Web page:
At its easternmost edge, Long Island “forks” in two, with the Peconic Bay separating the North Fork from the South. It was in the North Fork where the strength of community really started to show. Everyone we spoke to, whether at the Hyatt Place Hotel where we were staying, the restaurants we ate at, or the local sights we visited, spoke about their love for the place.
We saw it over a dinner of oysters and bay scallops at Buoy One, a seafood restaurant run by Lorraine, a local Long Islander. We saw it at the Riverhead Aquarium, where – far from being a circus show for tourists – the staff rescue injured sea creatures and nurse them back to health. We saw it at Wickham Farm, where we met Tom Wickham, whose family has been farming on this stretch of North Land for over ten generations.
In Greenport, it was clear to see the pride the locals take in their community, and the connections and light-hearted rivalries between each small town or hamlet.
I laughed out loud when a volunteer at the Seaport Museum told us it takes her forever to do her grocery shopping, because she has to stop to speak to everyone she knows; it reminded me of another island, my home of Lewis, and it made me smile.
There was a brief walk along the Greenport waterfront in the rain, where we watched as the ferry from Shelter Island docked to relieve itself of passengers. We warmed up with hot chocolate at Aldo’s, a North Fork institution (not to mention home of the best hot chocolate I’ve ever had in my life), and browsed the sweets and trinkets on offer at Sweet Indulgences, further down the main street.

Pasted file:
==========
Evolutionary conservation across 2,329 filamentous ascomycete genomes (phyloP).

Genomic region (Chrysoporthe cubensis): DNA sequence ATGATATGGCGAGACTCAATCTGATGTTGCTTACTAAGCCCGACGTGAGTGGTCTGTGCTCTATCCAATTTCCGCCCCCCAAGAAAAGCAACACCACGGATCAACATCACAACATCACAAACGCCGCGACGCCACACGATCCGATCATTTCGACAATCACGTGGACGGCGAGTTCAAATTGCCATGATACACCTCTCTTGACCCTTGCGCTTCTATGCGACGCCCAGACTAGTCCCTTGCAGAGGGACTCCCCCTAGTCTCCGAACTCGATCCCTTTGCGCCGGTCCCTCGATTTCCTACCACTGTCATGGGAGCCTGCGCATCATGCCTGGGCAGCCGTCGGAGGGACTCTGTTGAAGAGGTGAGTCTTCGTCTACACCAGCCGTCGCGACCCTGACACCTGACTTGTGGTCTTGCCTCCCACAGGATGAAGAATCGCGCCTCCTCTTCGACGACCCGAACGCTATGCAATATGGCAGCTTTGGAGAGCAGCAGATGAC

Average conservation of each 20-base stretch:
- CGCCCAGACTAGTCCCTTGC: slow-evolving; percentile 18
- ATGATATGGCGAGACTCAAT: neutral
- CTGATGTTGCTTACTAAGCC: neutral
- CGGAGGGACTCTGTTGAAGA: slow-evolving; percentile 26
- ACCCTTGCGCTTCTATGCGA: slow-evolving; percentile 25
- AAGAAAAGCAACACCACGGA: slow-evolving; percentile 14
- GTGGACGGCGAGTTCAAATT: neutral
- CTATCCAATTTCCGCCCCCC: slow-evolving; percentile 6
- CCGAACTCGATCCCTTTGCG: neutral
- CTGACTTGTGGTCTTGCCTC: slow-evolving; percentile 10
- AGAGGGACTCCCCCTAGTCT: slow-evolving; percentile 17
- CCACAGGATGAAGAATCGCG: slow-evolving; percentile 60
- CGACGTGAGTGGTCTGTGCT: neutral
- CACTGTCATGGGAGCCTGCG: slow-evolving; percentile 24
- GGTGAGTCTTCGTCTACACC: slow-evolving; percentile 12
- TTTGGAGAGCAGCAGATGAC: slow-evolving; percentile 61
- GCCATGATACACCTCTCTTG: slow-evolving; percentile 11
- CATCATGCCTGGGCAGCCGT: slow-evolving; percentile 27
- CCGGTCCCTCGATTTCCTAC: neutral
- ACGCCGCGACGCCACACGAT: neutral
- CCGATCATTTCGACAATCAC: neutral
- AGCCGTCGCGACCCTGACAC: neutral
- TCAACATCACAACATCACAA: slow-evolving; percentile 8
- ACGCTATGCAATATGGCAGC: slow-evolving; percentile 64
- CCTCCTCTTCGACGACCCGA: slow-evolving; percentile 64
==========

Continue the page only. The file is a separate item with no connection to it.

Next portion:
Lunch took place elsewhere, a short drive away in the hamlet of Mattiuck.
Lauren, the owner of Lombardi’s Love Market (on the delightfully named Love Lane), chatted with Abigail, our guide for the day, their conversation touching on colleagues and friends – even Aldo, who at this point we could tell was a local legend. Lauren told us that this was where she wanted to put down roots, and start her Italian food business; after a brief stroll along Love Lane, it was easy to see why.
Our two-day tour ended with a taste of the region’s speciality – a glass of wine. The family-run Castello di Borghese vineyard was the first one in Long Island, and like many of the 50 or so other vineyards here, it was a potato farm in a former life. A team of four run the entire operation, even bottling everything by hand. As the owner told us, they “do it a little bit the old school way” at Castello di Borghese.
Subconsciously, I had imagined Long Island to be a suburban extension of New York City – but I couldn’t have been more wrong.
From our mini bus I watched farmland, vineyards, and New England-style architecture all speed past outside the window. We drove through little villages, and charming towns. And everywhere we went there was that lingering sense of pride and of place, and the presence of community and cooperation.
Back in NYC, the whirlwind of an itinerary over, it almost felt as if my two days in Long Island had been something of a dream (luckily for me, the bottle of Borghese wine in the fridge reminded me otherwise!).
I don’t think I can say I got to know Long Island in these two days – can we get to know anywhere in such a short space of time? – but the brief introduction was enough for me to know that I’ll be back.
It was enough for me to know that once the temperatures start rising I’ll be heading “out east” to the vineyards and the beaches, escaping the anonymity of the city for the comfort of community, the intrigue of history, and a breath of fresh air.
Have you ever been to Long Island, or would you like to visit? Do you have any tips for my return trip? Let me know in the comments – I’d love to hear from you!
Thanks to I Love NY for hosting me on this press trip! As always, all opinions (and history obsessions!) are my own.